The use of IT today has become the utility of business. Business today wants IT services that behave like other utilities such as water, electricity or the telephone. Simply to have the best technology will not ensure that IT provides utility like reliability. Professional, responsive, value driven servicemanagement is what brings this quality of service to the business.

Service management is a set of specialized organizational capabilities for providing value to customers in the form of services. The act of transforming capabilities and resources into valuable services is at the core of service management. Without these capabilities, a service organization is merely a bundle of resources that by itself has relatively low intrinsic value for customers. Public frameworks and standards are attractive when compared with proprietary knowledge for the following reasons:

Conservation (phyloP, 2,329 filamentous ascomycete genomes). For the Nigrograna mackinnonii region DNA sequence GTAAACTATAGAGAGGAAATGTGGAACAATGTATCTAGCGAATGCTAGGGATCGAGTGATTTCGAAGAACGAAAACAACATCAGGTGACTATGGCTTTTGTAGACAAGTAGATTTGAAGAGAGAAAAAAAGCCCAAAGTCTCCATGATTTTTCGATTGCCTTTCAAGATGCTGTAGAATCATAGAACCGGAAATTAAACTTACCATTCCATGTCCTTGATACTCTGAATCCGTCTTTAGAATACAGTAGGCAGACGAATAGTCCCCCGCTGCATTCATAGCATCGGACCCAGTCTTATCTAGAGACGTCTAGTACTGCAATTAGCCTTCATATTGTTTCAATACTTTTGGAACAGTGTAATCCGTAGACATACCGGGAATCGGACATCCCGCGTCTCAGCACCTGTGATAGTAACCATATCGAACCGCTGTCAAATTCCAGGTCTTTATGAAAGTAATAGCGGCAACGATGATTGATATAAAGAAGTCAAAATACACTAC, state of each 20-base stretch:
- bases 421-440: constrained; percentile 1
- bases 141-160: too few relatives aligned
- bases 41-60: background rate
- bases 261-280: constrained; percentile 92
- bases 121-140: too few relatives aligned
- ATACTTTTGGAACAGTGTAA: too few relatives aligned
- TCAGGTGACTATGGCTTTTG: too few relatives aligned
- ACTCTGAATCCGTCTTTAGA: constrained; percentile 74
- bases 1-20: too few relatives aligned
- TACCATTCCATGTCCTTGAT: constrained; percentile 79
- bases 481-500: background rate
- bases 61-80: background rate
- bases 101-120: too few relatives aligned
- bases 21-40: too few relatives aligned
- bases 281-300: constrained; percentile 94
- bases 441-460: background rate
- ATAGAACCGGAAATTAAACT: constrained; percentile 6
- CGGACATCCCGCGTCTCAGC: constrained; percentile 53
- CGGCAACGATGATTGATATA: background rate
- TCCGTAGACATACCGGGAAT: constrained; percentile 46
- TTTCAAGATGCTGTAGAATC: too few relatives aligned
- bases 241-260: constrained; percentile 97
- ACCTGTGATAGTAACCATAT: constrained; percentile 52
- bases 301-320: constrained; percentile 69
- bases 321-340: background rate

Proprietary knowledge is deeply embedded in organizations and therefore difficult to adopt, replicate or even transfer with the cooperation of the owners. Such knowledge is often in the form of tacit knowledge which is inextricable and poorly documented. This is customized for the local context and the specific needs of the business to the point of being idiosyncratic. Unless the recipients of such knowledge have matching circumstances, the knowledge may not be as effective in use.

Owners of proprietary knowledge expect to be rewarded for their investments.

They may make such knowledge available only under commercial terms through purchases and licensing agreements.